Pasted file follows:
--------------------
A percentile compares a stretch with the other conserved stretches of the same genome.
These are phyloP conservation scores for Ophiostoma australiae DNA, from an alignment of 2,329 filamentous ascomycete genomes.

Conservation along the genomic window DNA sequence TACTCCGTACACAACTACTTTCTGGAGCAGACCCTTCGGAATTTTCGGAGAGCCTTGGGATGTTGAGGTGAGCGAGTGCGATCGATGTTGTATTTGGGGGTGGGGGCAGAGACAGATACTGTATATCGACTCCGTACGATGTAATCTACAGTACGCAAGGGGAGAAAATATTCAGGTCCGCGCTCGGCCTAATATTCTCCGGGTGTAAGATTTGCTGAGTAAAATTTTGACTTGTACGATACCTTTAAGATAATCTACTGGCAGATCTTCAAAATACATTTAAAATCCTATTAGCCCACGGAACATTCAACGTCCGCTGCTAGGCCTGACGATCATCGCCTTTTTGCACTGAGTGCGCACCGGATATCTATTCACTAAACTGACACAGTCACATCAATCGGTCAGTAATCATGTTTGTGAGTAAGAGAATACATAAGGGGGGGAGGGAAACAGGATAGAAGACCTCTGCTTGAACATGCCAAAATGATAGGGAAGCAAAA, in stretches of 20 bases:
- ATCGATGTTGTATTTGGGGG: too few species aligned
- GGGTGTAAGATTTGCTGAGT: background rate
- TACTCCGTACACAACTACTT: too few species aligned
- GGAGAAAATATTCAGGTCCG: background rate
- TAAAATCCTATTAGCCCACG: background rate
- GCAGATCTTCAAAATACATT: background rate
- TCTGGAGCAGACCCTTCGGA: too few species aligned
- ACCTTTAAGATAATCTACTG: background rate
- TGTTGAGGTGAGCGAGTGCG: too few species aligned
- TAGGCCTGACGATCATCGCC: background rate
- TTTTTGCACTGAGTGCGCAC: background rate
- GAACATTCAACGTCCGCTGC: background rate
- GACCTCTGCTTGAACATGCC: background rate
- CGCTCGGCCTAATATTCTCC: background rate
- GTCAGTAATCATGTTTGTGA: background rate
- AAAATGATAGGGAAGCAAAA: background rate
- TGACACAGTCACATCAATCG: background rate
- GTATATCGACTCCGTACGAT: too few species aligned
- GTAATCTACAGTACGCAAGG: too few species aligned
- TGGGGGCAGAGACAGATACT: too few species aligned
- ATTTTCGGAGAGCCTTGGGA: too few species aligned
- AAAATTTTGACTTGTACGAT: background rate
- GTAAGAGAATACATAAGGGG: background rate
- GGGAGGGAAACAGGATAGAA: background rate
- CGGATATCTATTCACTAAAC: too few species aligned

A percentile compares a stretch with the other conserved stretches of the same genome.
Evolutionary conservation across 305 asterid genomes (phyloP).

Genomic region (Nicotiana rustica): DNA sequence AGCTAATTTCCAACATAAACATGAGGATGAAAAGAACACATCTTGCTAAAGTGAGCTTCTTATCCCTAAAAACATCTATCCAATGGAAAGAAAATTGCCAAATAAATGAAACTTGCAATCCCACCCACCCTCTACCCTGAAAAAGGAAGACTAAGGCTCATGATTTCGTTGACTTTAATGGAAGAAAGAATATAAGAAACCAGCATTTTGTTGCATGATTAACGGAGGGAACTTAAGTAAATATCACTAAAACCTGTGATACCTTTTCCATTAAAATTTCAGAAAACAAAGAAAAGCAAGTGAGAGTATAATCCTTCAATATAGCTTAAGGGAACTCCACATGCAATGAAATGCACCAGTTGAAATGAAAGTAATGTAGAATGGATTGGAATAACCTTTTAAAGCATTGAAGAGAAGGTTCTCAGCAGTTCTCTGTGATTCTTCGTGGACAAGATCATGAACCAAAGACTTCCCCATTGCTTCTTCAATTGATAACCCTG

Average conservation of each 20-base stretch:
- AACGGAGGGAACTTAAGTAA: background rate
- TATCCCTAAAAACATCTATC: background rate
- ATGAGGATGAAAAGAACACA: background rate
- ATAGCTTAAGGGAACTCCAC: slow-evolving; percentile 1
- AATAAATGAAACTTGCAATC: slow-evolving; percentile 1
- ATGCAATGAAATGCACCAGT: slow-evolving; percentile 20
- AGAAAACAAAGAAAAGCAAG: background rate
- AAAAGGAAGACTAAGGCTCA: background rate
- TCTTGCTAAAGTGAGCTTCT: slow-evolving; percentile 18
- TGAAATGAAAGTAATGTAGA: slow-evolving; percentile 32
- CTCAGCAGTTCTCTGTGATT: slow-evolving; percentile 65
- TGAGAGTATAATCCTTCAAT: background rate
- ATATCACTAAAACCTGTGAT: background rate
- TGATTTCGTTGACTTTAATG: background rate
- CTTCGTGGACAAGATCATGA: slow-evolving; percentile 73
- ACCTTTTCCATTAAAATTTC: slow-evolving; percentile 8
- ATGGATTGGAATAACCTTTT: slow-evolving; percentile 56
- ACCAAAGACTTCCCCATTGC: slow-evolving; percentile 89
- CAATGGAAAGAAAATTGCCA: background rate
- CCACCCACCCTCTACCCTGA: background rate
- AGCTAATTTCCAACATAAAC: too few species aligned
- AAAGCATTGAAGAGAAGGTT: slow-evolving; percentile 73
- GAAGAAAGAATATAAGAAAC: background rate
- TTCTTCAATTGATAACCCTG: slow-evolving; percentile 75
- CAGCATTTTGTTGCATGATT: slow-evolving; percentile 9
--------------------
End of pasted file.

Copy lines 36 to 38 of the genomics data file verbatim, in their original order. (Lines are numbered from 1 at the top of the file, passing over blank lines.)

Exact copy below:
- ATAGCTTAAGGGAACTCCAC: slow-evolving; percentile 1
- AATAAATGAAACTTGCAATC: slow-evolving; percentile 1
- ATGCAATGAAATGCACCAGT: slow-evolving; percentile 20